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Today's News

  • Neighbors upset over goat slaughter in yard

     An Evergreen resident who saw two goats being clubbed and slaughtered across the street in her neighbor’s front yard said the sight was upsetting to her. 

    LaKay Cecil, who lives near Wilmot Elementary School, said she wishes that her neighbors had gotten her permission beforehand. 

    Cecil said she previously had seen similar incidents.

    The resident who killed the animals, who asked not to be named, said they were rams being processed in a kosher manner for food.

  • Neighbors upset over goat slaughter in yard

     An Evergreen resident who saw two goats being clubbed and slaughtered across the street in her neighbor’s front yard said the sight was upsetting to her. 

    LaKay Cecil, who lives near Wilmot Elementary School, said she wishes that her neighbors had gotten her permission beforehand. 

    Cecil said she previously had seen similar incidents.

    The resident who killed the animals, who asked not to be named, said they were rams being processed in a kosher manner for food.

  • Protecting Bear Creek watershed water quality

    Extended drought conditions and non-point-source pollution are concerns for those who monitor water quality in the Bear Creek watershed.

    “We’re going to have a little less water and will have to adjust,” Russ Clayshulte, Bear Creek Watershed Association manager, said during a panel discussion on April 4.

    According to recent data from Snowtel, the snowpack was 74 percent of the normal amount, he said.

  • 'A whole lot more than chickens'

    Returning to a simpler time when people grew the food they ate is a dream of those involved in community gardening efforts. 

    During his presentation, Rusty Collins, Denver director for the Colorado State University Extension Service, said that only 1 percent of the food consumed in the state is grown locally. Shifting that percentage to 20 by the year 2020 is a goal of his organization, he said.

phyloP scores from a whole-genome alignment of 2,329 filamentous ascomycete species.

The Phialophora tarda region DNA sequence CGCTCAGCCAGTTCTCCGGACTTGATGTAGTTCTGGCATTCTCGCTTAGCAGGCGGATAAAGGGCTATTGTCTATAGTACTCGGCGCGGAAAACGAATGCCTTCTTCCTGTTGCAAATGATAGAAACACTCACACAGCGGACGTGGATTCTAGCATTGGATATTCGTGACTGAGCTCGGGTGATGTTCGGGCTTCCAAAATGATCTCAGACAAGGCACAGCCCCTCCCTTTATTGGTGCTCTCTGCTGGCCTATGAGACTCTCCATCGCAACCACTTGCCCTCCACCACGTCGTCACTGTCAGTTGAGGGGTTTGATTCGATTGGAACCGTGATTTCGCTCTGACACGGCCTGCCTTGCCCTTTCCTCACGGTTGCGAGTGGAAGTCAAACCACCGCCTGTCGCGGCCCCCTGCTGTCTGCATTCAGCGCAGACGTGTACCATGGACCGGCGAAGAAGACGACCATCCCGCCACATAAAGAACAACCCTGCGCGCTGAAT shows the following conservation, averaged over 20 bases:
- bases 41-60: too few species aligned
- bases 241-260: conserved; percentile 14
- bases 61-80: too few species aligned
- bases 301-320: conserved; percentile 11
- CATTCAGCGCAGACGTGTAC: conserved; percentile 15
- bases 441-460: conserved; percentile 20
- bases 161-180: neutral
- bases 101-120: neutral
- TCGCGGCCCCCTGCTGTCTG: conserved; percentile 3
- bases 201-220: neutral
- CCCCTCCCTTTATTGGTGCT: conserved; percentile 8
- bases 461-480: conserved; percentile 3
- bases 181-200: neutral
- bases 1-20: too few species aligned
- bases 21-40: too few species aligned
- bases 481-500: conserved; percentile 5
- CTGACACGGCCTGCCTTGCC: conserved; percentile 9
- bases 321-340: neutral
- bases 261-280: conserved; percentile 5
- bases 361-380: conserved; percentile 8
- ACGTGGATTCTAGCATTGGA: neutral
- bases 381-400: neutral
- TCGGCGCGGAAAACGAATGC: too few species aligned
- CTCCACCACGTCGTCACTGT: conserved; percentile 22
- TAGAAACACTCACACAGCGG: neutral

“Urban agriculture is a whole lot more than chickens,” Collins told a group at the Evergreen Fire/Rescue auditorium on Sunday.

  • Why EFPD recall election is necessary

    By Daniel Koller
    In last week’s column I explained how we got here. The current board members of the Evergreen Fire Protection District failed to recognize the extent and consequences of the disagreement with the community over the planned burn building at Station 2. Their approach of following protocol but pressing through with the project left the community with only two choices: surrender to the power of the special district or recall the elected officials who made the irresponsible decisions.

  • Recall shows need for informed public

    Your ballot for the Evergreen Fire Protection District recall election should have arrived in the mail by this time. I am voting to retain all four current members of the board. I encourage you to do the same.

  • Sheriff's Calls

     

    A sordid serenade

  • Enter Callie’s ‘art world’

    When she was a young girl, Callie Graham of Bailey escaped the frustrations associated with dyslexia by entering her “art world.”

    Now, at age 15, art is the dominant theme in her world — and the arena where she excels.

    Callie’s drawings are on display in “The Dreams Within Us,” an exhibit at Shadow Mountain Gallery in Evergreen. The 15-year-old’s work — pencil drawings primarily of characters from “Lord of the Rings” and “Pirates of the Caribbean” — will be on exhibit until April 21.

  • LESSON PLANS: Wilmot to celebrate 50th anniversary with walk down memory lane

    Wilmot Elementary School is planning a party April 30 to celebrate its 50th anniversary with building tours and a look at Wilmot through the years.

    Alums, former staff, parents and the community are invited to the celebration, called World of Wilmot: Then and Now, which will be from 5:30 to 8 p.m. at the school, 5124 S. Hatch Drive.

  • Staunton State Park gets finishing touches

    The finishing touches are being put on Staunton State Park before its long-awaited debut on May 18.

    “There’s still so much to do,” park manager Jennifer Anderson said of the five weeks leading up to the opening. “Planting trees, hanging signs, (painting) the roads and parking lots — but all the hard work is worth it.”